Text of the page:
Advanced Sound’s based on Long Island, NY, just outside of the world’s greatest city, and not far from where I was born. They’re a plucky company, making headphones and hardware for people who really care about audio quality and want to get it at a good price. They launched a Kickstarter campaign not long ago for their Accessport, a dongle that solves a silly problem. The iPhone 7 didn’t come with a headphone jack. The iPhone 8 and iPhone X don’t have headphone jacks either. You could use the adapter that Apple provides (and sells for just $9), or you could try to upgrade your experience. You could go with a dongle that allows you to both listen to music and charge your phone at the same time. You could go further by getting one that has a higher quality digital to analog converter (DAC) and amplifier, to really make your music sound incredible. With such a setup, you’d actually be better off than if Apple provided a headphone jack in the phone. An external DAC and amplifier that can also charge your phone? Perfect. And that’s just what Advanced Sound promised with their Accessport. Unfortunately, they didn’t come close to delivering on that promise. In fact, it actually sounds far worse than the sound from my iPhone (I still have a headphone jack equipped iPhone 6s… for now).
As a subway commuter, I quickly learned a little trick for getting service in the subway. For the uninitiated, nearly every subway station in NYC now has cellular reception. Usually it’s LTE, but sometimes it’s just 3G. But these are the only places where you can get service. In the tunnels between stations, there is no service. When the iPhone loses a data connection, it goes down the chain of potential technologies to use for a connection. First it looks for 3G, then it looks for a call-only connection, and finally, it settles on no service. When service returns, it goes back up the chain… slowly. Often you’re not in a station long enough for it to get back to LTE on its own. That’s where the little trick comes in. I have an iPhone 6s, so I’ve got Force Touch. I press hard on the Settings icon, and tap the Cellular option that comes up. Then I turn Cellular Data off for about 5-10 seconds, then I turn it back on. This causes the cellular radio to reset. When the cellular radio gets powered back on, it looks for a connection in descending order, starting with the best possible connection. First LTE, then 3G, then a voice only connection. When this happens, it goes from “thinking” there’s only a 1x voice connection to realizing that there’s an LTE connection available. It’s a handy trick, and one I’ve actually heard other commuters talking about, so I know it works.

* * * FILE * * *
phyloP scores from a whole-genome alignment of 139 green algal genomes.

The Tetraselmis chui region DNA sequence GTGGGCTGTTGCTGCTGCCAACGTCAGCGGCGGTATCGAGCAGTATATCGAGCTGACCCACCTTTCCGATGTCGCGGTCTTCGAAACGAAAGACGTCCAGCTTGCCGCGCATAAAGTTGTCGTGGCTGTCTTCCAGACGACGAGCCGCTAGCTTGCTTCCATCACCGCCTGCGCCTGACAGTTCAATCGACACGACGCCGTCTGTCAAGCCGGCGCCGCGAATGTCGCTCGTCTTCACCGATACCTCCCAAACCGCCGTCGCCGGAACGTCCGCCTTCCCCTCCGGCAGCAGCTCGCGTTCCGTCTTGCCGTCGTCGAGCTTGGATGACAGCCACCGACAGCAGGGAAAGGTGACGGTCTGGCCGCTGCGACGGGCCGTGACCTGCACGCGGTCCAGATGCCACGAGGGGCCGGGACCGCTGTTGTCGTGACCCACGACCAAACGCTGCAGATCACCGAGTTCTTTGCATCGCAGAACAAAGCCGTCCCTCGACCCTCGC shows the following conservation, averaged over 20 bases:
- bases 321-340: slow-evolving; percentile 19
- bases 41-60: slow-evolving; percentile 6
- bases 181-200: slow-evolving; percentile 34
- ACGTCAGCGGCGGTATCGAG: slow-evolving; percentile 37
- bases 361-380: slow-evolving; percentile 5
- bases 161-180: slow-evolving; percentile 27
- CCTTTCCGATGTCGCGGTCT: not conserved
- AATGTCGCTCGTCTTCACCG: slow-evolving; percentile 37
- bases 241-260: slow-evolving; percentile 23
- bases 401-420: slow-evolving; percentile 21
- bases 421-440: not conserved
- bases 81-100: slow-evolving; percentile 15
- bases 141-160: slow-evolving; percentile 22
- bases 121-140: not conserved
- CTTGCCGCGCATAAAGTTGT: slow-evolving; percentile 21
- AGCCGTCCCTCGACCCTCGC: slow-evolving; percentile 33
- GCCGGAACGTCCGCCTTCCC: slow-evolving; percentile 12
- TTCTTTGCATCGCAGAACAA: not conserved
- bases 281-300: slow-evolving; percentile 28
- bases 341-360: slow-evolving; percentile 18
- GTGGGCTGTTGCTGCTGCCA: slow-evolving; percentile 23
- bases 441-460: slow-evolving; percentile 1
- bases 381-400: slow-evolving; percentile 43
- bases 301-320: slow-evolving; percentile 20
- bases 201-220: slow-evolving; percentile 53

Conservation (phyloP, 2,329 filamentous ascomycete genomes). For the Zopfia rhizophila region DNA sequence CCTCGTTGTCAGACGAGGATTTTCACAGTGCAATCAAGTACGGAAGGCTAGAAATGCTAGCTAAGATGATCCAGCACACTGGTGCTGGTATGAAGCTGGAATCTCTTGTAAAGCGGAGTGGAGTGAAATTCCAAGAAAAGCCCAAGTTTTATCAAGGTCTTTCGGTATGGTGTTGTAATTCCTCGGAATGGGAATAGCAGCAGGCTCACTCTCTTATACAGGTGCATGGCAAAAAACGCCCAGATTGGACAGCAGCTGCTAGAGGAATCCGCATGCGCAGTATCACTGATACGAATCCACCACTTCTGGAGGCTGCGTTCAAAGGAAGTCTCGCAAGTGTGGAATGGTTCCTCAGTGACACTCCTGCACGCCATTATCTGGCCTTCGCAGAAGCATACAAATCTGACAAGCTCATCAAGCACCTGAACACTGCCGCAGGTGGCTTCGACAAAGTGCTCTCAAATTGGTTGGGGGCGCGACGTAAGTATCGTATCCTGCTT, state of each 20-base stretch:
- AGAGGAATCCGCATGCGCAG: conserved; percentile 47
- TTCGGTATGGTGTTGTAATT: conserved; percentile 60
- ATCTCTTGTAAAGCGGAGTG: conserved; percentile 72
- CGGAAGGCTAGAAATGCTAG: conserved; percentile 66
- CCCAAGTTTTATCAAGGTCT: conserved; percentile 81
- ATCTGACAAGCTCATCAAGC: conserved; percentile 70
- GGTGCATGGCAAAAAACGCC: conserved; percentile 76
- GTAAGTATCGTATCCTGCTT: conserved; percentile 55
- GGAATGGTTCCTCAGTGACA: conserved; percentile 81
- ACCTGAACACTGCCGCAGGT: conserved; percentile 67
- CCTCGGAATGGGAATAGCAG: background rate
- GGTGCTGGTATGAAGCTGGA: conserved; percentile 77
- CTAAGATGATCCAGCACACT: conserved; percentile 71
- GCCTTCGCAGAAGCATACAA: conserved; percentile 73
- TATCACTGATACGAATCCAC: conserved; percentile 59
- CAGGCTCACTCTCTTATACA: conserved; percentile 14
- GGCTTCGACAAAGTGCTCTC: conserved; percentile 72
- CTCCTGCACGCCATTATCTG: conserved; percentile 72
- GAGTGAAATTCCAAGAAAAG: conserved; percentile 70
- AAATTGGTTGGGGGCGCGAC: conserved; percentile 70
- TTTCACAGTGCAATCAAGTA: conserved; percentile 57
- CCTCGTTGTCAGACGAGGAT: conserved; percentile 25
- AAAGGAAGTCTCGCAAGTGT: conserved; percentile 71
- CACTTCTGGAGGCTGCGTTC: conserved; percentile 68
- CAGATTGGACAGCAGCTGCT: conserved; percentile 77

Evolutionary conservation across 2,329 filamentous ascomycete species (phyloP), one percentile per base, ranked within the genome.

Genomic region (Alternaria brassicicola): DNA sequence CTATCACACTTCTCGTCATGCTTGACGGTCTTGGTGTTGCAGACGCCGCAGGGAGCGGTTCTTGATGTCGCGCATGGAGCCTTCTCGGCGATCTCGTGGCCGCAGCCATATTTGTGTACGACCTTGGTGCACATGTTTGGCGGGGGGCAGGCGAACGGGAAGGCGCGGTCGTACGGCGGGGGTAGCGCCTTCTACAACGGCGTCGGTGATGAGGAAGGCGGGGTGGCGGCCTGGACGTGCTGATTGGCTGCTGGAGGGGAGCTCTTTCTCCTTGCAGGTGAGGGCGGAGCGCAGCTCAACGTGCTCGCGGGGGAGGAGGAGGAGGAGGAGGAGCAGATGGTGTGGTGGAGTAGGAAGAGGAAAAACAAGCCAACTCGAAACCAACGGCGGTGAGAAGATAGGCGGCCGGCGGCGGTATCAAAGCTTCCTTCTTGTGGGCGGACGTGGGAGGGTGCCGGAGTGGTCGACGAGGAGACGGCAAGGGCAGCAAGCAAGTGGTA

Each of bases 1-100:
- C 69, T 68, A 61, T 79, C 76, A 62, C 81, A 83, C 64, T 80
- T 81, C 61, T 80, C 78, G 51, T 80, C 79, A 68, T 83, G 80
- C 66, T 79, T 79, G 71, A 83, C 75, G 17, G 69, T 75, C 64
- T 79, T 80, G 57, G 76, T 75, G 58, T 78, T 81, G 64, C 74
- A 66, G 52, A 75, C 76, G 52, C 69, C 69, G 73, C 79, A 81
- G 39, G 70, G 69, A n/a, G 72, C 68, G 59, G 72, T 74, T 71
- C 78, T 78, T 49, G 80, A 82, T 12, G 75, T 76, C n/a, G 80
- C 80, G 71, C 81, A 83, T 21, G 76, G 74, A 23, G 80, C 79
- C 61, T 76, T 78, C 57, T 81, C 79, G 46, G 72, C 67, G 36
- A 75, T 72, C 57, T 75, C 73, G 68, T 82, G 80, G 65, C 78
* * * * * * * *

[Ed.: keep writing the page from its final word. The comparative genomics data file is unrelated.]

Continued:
When Apple introduced iOS 11, they put all the wireless radios in Control Center. I was probably more excited than I had any right to be. This put the cellular radio toggle just a swipe and a tap away from any app. Surely this would make my little trick easier. However, when I tried it on the subway, I found it didn’t work. The next day, I read an article that told me why: the toggle is a lie. iOS doesn’t shut off the cellular, WiFi, or Bluetooth radios when you toggle them in Control Center. This is a huge problem, it’s a UI element that claims to do something, but doesn’t do it, tricking it’s user. It’s simultaneously unlike Apple and extremely Apple-like.
Apple didn’t release the first smartphone, they didn’t release the first touchscreen phone, but they did release the best, by a wide margin. Since then, other smartphones evolved to look more like Apple’s, and from there, we get the iOS vs Android duopoly that we have today. Apple wasn’t the first to make a GUI, the first PC manufacturer, the first to put a fingerprint sensor on a phone, they weren’t the first with two cameras, or even the first to make an MP3 player, but they’ve done the best versions of all of these things, changing the market forever. That’s why I hate graphics like the ones above, which seem to come out every time Apple releases some exciting new iPhone. No, Apple wasn’t the first, but they’ve done everything so much better, so the question becomes, why did the others create such half-assed projects to begin with? If you’re going to do something right, take your time and do it right, don’t rush it and release something that’s less than the best. That’s Apple’s philosophy, it’s why iPhone users stick with iOS, and it’s why we’re excited to use the iPhone X.